UVM sets new record for retention, graduation rates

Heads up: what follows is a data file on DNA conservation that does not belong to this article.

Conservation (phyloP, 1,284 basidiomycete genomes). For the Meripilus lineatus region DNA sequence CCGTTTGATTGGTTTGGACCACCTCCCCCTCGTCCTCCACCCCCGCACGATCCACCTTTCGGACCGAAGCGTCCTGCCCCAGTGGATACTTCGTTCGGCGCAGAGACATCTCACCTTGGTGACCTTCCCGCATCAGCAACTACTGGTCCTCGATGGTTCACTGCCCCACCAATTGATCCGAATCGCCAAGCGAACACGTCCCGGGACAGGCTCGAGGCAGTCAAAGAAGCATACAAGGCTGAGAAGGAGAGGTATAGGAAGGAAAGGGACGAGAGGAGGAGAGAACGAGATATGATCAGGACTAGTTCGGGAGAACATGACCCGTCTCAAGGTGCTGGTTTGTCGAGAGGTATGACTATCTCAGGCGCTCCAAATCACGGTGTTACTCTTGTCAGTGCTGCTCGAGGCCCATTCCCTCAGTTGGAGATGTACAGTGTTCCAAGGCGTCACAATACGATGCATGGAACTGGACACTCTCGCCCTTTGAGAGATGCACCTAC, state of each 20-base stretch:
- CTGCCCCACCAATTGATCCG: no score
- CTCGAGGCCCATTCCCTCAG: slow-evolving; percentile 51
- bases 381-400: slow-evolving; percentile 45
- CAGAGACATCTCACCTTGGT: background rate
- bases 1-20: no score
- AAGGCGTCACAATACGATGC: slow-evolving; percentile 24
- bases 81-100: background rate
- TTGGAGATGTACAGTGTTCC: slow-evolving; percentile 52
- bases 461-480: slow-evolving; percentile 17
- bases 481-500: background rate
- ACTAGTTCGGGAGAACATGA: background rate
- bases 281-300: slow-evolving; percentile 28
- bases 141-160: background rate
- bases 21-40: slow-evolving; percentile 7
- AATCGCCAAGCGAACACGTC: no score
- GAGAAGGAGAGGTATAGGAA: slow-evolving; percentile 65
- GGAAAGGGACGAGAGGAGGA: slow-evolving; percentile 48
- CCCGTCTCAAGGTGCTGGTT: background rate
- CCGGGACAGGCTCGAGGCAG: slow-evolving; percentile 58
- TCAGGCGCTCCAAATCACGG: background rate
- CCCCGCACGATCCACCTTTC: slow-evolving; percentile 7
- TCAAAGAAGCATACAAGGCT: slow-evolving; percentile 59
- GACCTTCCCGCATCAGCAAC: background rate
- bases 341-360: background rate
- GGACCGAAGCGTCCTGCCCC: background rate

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first_imgUniversity of Vermont,Vermont students are not just attending the University of Vermont in near record numbers, they’re staying and graduating at historically high rates, the university announced today.Diversity enrollment also reached an historic milestone this fall, officials announced.First-year retention — the percentage of students who return to college after their freshman year, a widely accepted indicator of student engagement and success — is 91 percent for in-state sophomores this fall at UVM, tying last year’s all time high. In 2000 first-year retention of Vermont students was 83.8 percent.A total of 644 Vermont students enrolled at UVM in the fall of 2009, the second highest incoming class in the last 15 years. Total Vermont enrollment is 3,277, one of the highest totals since the mid 1990’s.Six- and four-year graduation rates for Vermonters also set records this year. The six-year rate for students graduating in May 2010 was 80.5 percent, up from 67.9 percent in 2000. The four-year rate was 64.8 percent, compared with 51.4 percent ten years ago.”This is a high water mark for UVM,” said UVM president Daniel Mark Fogel. “Student quality has never been higher, our faculty are setting new records in research productivity, unrestricted annual giving is up, and we’ve significantly upgraded our physical campus. But nothing is more important that student success. Our higher education institutions need to do more than simply attract young people to college, we need to help them succeed once they get here. At UVM, we’re doing exactly that.”UVM’s in-state first year retention of 91 percent would rank it 23rd compared with overall retention rates in 2009 at the nation’s 163 public doctoral universities, according to the U.S. Department of Education’s Integrated Postsecondary Education Data System (IPEDS). The vast majority of students at those schools come from in-state, and out-of-state students tend to raise overall averages.The in-state six-year graduation rate of 80.5 percent would rank it 17th compared with overall six-year rates on the same list of 163 schools.The average six-year graduation rate at public doctoral universities in the U.S. is 57 percent.While Vermonters outperform their out-of-state counterparts in both the retention and graduation rate categories, overall rates at UVM have also risen sharply in the last decade. First-year retention for the fall of 2010 was 86.9 percent, the second highest total in university history, up from 79.9 percent a decade ago. The six-year graduation was 76.3 percent, also the highest in university history, up from 66.8 percent in 2000.A first in diversity enrollmentUVM’s recently completed report on fall enrollment, which will be presented to the university’s Board of Trustees on Friday, contains another important first. For the first time in UVM history, enrollment of ALANA (Asian-American, Latino/Latina, African-American, Native American, and multi-racial) students reached 10 percent of the overall undergraduate class this fall. The ALANA enrollment of 1,376 students, a 21 percent increase over last year, is more than three times higher than 10 years ago, when 445 ALANA students made up only 4.4 percent of the undergraduate population.”Reaching an ALANA enrollment of 10 percent is a very significant milestone,” said Fogel, “especially in a state like Vermont, which is among the least diverse in the nation. It’s my strong belief that we have turned a corner and will see increasing numbers of students of color enriching our campus in coming years.”ALANA students also set a record for first-year retention, with 91 percent of last year’s first-year students returning to UVM this fall.”We aren’t just attracting growing numbers of ALANA students to UVM,” Fogel said. “We’re making good progress toward creating a welcoming and academically engaging environment that is enabling them to succeed.”UVM also has an enrollment of 318 international students, according to the enrollment report, up 28 percent over last year and another record.UVM’s advance comes at a time when the federal government aims to halt a slide in its global rankings related to college completion. Since the 1990s, the United States has dropped from first place among developed nations in the percent of its young workers with a college degree to 12th. Last year, President Obama set a goal of returning the U.S. to the number one spot by 2020.Ambitious goalsFogel credited UVM’s success in improving retention and graduation rates to a host of programs the university has put in place over the last decade, all of which — research has shown — impact student engagement.Since 2000 UVM has added five new residential learning communities, boosted undergraduate research opportunities, offered significantly more service learning courses, expanded first-year seminars, piloted writing-intensive programs, and promoted more collaborative assignment and projects in the classroom, all “high impact activities” promoting student success and satisfaction, according to George D. Kuh, director of the Center for Postsecondary Research Faculty at Indiana University and a leading expert on factors that effect retention and graduation rates.UVM has also significantly raised the academic quality of its student body over the last decade, with SAT scores rising an average 50 points at the 25th and 75th percentile for incoming first-year students, another factor that affects retention and graduation rates.Even more is planned for the future. Building on a report the First Year Experience Task Force presented to the Board of Trustees last May, UVM has begun a comprehensive process that, by the end of the academic year, will yield a multi-faceted plan to help the university achieve its ambitious goals: a first-year retention rate of 92 percent and a six-year graduation rate of 83 percent for all students by 2020.”It will be a challenge to reach our goals,” Fogel said. “But given the success we’ve had this past decade, I think they are very much within reach.” Source: UVM. 10.29.2010###last_img read more